By Steven Malanga –
Faced with massive debt, a struggling economy and political stalemate in Washington, we’ve entered the silly season for public policy. A host of citizens in states that voted against Barack Obama are petitioning to secede from the union. On the heels of that movement, the Washington Post’s political columnist Dana Milbank suggests that the President should let them leave. Most of the states where people are intent on secession, Milbank argues, are ‘takers’ from the budget, that is, they get back more in spending from the federal government than they provide in taxes and so are to a greater extent responsible for the nation’s budget woes.
No one is leaving the union, of course. But if Milbank is really interested, there is a practical and entirely doable policy that Washington could embrace which would address the fiscal imbalance of the so-called Blue states, and it would make cleaning up the federal budget mess easier too by making the budget simpler and more transparent. It’s a policy that has been suggested occasionally over the years, including by the late Sen. Daniel Patrick Moynihan. That his own Democratic Party has never embraced this solution (and wouldn’t now) tells you a lot more about Washington than Milbank’s analysis does.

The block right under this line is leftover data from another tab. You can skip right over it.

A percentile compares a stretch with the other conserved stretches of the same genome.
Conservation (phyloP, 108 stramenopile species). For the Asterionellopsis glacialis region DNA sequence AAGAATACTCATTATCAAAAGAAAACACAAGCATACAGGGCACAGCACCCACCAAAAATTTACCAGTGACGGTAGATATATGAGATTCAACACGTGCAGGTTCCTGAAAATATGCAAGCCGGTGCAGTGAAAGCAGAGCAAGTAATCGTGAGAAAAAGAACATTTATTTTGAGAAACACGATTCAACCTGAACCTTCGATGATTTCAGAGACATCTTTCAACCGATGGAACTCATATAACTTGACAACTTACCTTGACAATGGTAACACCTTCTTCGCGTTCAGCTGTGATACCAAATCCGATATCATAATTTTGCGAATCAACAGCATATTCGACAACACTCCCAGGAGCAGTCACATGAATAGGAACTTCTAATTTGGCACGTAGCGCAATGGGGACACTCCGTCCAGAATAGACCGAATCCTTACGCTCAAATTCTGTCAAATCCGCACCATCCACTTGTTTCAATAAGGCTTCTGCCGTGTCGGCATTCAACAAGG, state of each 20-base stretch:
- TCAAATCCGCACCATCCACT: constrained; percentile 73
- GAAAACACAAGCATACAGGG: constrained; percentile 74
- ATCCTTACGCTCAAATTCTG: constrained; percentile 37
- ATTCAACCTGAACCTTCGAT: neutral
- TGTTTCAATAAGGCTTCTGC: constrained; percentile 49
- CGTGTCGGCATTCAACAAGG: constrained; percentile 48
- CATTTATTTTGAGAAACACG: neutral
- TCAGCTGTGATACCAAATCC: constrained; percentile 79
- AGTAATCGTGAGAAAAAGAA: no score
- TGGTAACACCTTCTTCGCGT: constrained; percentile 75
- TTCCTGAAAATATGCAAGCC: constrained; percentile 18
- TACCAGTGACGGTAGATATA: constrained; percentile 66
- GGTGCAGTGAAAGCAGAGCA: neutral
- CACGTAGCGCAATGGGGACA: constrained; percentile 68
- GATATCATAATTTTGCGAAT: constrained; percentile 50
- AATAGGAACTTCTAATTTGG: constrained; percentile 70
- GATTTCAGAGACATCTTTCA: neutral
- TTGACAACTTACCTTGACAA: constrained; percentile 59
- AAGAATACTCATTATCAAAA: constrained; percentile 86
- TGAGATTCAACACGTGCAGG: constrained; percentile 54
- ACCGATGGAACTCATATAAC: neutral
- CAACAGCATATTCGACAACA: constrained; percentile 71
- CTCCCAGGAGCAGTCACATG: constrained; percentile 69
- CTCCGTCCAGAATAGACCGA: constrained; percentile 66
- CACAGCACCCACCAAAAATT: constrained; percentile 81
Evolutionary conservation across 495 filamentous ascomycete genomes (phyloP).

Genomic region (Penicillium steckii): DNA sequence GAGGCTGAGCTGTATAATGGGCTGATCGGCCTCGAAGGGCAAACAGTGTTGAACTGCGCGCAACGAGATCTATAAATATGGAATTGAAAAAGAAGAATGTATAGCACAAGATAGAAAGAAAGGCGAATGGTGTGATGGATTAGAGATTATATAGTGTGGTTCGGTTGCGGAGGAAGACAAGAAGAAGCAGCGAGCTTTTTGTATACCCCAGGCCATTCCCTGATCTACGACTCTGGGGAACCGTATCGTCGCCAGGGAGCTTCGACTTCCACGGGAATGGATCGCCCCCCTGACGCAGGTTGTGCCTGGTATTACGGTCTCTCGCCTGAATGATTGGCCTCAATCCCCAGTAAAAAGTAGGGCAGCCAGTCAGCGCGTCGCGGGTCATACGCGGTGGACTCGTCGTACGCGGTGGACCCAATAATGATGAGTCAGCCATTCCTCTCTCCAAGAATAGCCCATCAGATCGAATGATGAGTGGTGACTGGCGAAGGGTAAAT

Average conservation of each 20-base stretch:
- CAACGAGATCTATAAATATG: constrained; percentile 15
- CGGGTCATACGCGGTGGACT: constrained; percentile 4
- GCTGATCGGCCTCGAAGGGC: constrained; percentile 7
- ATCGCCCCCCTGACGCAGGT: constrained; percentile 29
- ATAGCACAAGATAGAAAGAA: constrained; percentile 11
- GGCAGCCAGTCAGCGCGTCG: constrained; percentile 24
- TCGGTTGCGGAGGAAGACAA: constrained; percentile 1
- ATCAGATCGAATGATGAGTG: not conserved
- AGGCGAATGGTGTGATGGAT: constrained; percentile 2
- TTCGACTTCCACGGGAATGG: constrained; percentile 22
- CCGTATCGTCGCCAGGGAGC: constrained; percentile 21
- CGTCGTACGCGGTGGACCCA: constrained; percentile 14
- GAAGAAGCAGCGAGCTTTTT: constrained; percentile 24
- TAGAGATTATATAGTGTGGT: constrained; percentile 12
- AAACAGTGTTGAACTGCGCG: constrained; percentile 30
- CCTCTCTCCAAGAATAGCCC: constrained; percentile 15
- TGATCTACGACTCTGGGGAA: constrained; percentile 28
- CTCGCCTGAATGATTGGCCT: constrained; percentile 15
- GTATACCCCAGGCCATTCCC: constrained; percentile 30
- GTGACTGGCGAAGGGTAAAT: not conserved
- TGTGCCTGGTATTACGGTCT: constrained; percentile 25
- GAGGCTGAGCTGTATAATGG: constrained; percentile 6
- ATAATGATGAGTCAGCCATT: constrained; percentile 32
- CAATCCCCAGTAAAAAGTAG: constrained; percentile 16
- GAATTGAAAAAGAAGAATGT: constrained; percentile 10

Sen. Moynihan, you may know, is the guy who first started counting how much money the citizens of each state send to Washington in taxes, and what those states get back. His researchers totaled things like the value of defense contracts to local firms, salaries paid to federal officials located in each state, and grants and payments to recipients of federal programs in each state. Moynihan suspected that his own state, New York, was a net contributor, and every year for about two decades he produced a report which demonstrated who the takers and givers were.
Over time he noticed that the imbalance never changed, regardless of which party was in the White House or controlled Congress. So in one of his final studies, Moynihan suggested that maybe the country needed to pursue a different approach, which he termed a ‘new federalism.’ It was time, he argued, to pare the national government’s functions back to those things it could do better than individual states, such as national defense. Then Washington could cut federal taxes significantly with the money it saved and leave that money back in the states, where each state could then decide which model of government it would follow: a low-tax, basic services model, or a high tax, high services approach.